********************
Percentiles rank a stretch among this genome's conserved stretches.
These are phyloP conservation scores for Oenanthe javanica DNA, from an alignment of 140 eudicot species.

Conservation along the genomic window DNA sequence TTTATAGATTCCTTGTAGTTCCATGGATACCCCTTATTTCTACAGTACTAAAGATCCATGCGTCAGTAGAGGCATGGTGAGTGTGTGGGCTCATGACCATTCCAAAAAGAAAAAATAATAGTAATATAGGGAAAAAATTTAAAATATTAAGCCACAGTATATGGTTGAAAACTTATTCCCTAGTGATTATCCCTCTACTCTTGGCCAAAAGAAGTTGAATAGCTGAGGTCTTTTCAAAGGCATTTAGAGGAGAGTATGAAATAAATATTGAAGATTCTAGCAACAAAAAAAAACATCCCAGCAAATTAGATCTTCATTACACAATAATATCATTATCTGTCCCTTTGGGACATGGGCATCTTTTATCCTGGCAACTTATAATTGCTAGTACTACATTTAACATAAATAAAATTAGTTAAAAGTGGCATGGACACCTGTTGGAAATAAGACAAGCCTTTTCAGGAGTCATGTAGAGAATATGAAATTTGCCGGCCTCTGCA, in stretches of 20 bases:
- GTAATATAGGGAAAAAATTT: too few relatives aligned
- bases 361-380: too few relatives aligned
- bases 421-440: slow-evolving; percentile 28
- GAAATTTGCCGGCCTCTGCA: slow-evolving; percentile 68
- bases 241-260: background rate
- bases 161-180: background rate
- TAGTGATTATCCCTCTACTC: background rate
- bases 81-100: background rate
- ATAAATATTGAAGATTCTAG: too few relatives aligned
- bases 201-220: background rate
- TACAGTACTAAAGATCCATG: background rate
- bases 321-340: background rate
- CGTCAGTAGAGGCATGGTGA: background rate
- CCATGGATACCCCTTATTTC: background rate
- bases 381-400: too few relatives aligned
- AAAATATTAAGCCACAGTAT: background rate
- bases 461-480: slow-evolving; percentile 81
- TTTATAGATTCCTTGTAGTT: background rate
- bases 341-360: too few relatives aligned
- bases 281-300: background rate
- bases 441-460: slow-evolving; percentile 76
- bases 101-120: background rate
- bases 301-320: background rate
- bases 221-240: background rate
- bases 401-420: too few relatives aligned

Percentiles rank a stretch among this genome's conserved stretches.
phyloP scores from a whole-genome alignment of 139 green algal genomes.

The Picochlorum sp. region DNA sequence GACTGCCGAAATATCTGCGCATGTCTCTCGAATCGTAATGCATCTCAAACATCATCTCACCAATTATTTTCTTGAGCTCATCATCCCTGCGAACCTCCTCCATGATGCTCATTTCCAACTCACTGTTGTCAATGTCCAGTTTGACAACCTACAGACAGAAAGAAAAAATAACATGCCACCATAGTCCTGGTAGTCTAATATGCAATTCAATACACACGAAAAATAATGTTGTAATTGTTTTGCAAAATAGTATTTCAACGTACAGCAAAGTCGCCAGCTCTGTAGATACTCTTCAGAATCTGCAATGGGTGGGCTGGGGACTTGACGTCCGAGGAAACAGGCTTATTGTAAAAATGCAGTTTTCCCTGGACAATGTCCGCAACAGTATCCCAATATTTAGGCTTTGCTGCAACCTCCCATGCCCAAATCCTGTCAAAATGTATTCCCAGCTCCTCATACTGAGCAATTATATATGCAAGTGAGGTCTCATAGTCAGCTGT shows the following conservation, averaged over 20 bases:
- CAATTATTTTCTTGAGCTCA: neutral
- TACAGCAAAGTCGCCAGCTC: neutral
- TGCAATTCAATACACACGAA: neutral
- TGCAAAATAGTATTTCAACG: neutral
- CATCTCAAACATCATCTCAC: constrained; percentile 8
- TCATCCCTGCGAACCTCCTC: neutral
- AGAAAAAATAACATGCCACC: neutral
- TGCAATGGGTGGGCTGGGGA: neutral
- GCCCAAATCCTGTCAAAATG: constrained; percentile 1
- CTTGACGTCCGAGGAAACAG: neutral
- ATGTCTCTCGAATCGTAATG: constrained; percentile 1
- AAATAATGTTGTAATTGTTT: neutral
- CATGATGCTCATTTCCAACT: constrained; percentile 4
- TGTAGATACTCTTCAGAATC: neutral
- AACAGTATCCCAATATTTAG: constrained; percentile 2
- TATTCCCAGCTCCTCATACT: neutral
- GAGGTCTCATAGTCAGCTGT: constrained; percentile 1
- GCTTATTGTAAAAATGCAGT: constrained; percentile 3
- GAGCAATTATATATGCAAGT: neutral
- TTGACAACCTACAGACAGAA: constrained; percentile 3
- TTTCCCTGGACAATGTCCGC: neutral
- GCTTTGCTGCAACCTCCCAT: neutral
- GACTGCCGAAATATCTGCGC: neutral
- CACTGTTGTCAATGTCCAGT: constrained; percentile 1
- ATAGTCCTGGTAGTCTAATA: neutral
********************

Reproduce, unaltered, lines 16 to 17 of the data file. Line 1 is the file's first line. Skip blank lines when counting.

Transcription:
- CGTCAGTAGAGGCATGGTGA: background rate
- CCATGGATACCCCTTATTTC: background rate